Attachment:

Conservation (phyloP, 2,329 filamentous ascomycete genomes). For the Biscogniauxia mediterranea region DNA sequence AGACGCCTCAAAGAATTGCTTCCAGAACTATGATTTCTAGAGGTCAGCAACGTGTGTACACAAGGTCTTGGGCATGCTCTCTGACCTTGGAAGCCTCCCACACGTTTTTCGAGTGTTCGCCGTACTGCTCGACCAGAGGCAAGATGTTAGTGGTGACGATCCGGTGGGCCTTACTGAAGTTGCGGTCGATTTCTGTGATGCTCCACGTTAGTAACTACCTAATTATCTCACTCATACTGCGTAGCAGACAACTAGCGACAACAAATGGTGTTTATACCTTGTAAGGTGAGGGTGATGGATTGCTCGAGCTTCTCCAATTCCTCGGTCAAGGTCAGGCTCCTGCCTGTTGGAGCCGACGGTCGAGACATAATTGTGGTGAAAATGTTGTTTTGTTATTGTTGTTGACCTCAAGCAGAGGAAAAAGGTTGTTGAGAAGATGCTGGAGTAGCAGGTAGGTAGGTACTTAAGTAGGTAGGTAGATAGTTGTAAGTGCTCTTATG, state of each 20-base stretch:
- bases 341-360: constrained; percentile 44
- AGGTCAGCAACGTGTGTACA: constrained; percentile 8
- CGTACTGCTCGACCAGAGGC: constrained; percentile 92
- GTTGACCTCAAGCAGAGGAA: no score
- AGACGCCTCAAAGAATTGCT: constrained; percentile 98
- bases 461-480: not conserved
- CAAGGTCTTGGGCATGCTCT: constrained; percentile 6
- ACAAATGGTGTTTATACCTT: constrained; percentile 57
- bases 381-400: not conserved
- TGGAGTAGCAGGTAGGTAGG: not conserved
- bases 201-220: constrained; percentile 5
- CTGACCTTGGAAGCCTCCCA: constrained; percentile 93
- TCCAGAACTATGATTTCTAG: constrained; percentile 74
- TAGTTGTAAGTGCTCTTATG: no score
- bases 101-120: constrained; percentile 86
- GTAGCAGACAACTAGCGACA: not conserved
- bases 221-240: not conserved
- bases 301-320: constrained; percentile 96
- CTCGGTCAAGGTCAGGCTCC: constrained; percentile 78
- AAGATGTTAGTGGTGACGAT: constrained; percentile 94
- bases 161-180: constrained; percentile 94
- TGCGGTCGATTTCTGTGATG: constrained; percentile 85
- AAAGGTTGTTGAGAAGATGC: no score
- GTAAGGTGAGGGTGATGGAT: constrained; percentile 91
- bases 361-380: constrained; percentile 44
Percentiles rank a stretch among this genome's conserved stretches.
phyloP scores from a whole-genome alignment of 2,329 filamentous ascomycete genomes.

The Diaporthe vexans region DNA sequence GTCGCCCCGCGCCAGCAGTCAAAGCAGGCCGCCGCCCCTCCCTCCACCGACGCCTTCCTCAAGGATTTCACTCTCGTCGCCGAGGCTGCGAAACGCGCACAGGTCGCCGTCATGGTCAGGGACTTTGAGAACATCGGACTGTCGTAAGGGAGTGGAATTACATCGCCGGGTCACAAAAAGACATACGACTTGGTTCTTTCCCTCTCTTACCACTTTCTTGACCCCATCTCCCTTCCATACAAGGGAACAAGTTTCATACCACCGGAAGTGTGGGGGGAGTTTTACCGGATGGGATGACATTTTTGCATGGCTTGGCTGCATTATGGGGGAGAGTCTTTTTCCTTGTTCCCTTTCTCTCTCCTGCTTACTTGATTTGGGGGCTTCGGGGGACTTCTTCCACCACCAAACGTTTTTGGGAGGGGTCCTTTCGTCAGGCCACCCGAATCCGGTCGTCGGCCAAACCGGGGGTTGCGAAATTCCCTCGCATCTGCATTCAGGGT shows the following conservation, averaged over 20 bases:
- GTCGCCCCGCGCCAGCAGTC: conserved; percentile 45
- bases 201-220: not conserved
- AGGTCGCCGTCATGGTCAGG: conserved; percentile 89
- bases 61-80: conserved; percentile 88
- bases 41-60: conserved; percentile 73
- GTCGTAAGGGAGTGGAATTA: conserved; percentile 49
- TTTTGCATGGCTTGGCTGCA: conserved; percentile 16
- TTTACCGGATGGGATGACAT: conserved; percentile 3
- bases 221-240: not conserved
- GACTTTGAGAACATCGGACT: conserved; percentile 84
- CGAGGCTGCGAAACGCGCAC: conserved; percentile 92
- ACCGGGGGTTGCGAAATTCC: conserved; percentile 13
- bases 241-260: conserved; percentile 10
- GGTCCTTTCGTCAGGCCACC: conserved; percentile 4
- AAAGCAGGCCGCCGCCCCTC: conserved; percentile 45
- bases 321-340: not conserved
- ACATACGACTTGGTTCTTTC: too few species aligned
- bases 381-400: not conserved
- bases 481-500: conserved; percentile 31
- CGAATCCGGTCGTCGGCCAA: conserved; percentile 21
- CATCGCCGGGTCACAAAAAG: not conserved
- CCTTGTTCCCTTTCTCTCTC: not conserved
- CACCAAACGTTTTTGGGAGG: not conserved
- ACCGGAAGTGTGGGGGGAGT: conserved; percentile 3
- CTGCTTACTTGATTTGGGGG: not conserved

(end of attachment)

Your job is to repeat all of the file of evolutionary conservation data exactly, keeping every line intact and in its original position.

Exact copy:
Conservation (phyloP, 2,329 filamentous ascomycete genomes). For the Biscogniauxia mediterranea region DNA sequence AGACGCCTCAAAGAATTGCTTCCAGAACTATGATTTCTAGAGGTCAGCAACGTGTGTACACAAGGTCTTGGGCATGCTCTCTGACCTTGGAAGCCTCCCACACGTTTTTCGAGTGTTCGCCGTACTGCTCGACCAGAGGCAAGATGTTAGTGGTGACGATCCGGTGGGCCTTACTGAAGTTGCGGTCGATTTCTGTGATGCTCCACGTTAGTAACTACCTAATTATCTCACTCATACTGCGTAGCAGACAACTAGCGACAACAAATGGTGTTTATACCTTGTAAGGTGAGGGTGATGGATTGCTCGAGCTTCTCCAATTCCTCGGTCAAGGTCAGGCTCCTGCCTGTTGGAGCCGACGGTCGAGACATAATTGTGGTGAAAATGTTGTTTTGTTATTGTTGTTGACCTCAAGCAGAGGAAAAAGGTTGTTGAGAAGATGCTGGAGTAGCAGGTAGGTAGGTACTTAAGTAGGTAGGTAGATAGTTGTAAGTGCTCTTATG, state of each 20-base stretch:
- bases 341-360: constrained; percentile 44
- AGGTCAGCAACGTGTGTACA: constrained; percentile 8
- CGTACTGCTCGACCAGAGGC: constrained; percentile 92
- GTTGACCTCAAGCAGAGGAA: no score
- AGACGCCTCAAAGAATTGCT: constrained; percentile 98
- bases 461-480: not conserved
- CAAGGTCTTGGGCATGCTCT: constrained; percentile 6
- ACAAATGGTGTTTATACCTT: constrained; percentile 57
- bases 381-400: not conserved
- TGGAGTAGCAGGTAGGTAGG: not conserved
- bases 201-220: constrained; percentile 5
- CTGACCTTGGAAGCCTCCCA: constrained; percentile 93
- TCCAGAACTATGATTTCTAG: constrained; percentile 74
- TAGTTGTAAGTGCTCTTATG: no score
- bases 101-120: constrained; percentile 86
- GTAGCAGACAACTAGCGACA: not conserved
- bases 221-240: not conserved
- bases 301-320: constrained; percentile 96
- CTCGGTCAAGGTCAGGCTCC: constrained; percentile 78
- AAGATGTTAGTGGTGACGAT: constrained; percentile 94
- bases 161-180: constrained; percentile 94
- TGCGGTCGATTTCTGTGATG: constrained; percentile 85
- AAAGGTTGTTGAGAAGATGC: no score
- GTAAGGTGAGGGTGATGGAT: constrained; percentile 91
- bases 361-380: constrained; percentile 44
Percentiles rank a stretch among this genome's conserved stretches.
phyloP scores from a whole-genome alignment of 2,329 filamentous ascomycete genomes.

The Diaporthe vexans region DNA sequence GTCGCCCCGCGCCAGCAGTCAAAGCAGGCCGCCGCCCCTCCCTCCACCGACGCCTTCCTCAAGGATTTCACTCTCGTCGCCGAGGCTGCGAAACGCGCACAGGTCGCCGTCATGGTCAGGGACTTTGAGAACATCGGACTGTCGTAAGGGAGTGGAATTACATCGCCGGGTCACAAAAAGACATACGACTTGGTTCTTTCCCTCTCTTACCACTTTCTTGACCCCATCTCCCTTCCATACAAGGGAACAAGTTTCATACCACCGGAAGTGTGGGGGGAGTTTTACCGGATGGGATGACATTTTTGCATGGCTTGGCTGCATTATGGGGGAGAGTCTTTTTCCTTGTTCCCTTTCTCTCTCCTGCTTACTTGATTTGGGGGCTTCGGGGGACTTCTTCCACCACCAAACGTTTTTGGGAGGGGTCCTTTCGTCAGGCCACCCGAATCCGGTCGTCGGCCAAACCGGGGGTTGCGAAATTCCCTCGCATCTGCATTCAGGGT shows the following conservation, averaged over 20 bases:
- GTCGCCCCGCGCCAGCAGTC: conserved; percentile 45
- bases 201-220: not conserved
- AGGTCGCCGTCATGGTCAGG: conserved; percentile 89
- bases 61-80: conserved; percentile 88
- bases 41-60: conserved; percentile 73
- GTCGTAAGGGAGTGGAATTA: conserved; percentile 49
- TTTTGCATGGCTTGGCTGCA: conserved; percentile 16
- TTTACCGGATGGGATGACAT: conserved; percentile 3
- bases 221-240: not conserved
- GACTTTGAGAACATCGGACT: conserved; percentile 84
- CGAGGCTGCGAAACGCGCAC: conserved; percentile 92
- ACCGGGGGTTGCGAAATTCC: conserved; percentile 13
- bases 241-260: conserved; percentile 10
- GGTCCTTTCGTCAGGCCACC: conserved; percentile 4
- AAAGCAGGCCGCCGCCCCTC: conserved; percentile 45
- bases 321-340: not conserved
- ACATACGACTTGGTTCTTTC: too few species aligned
- bases 381-400: not conserved
- bases 481-500: conserved; percentile 31
- CGAATCCGGTCGTCGGCCAA: conserved; percentile 21
- CATCGCCGGGTCACAAAAAG: not conserved
- CCTTGTTCCCTTTCTCTCTC: not conserved
- CACCAAACGTTTTTGGGAGG: not conserved
- ACCGGAAGTGTGGGGGGAGT: conserved; percentile 3
- CTGCTTACTTGATTTGGGGG: not conserved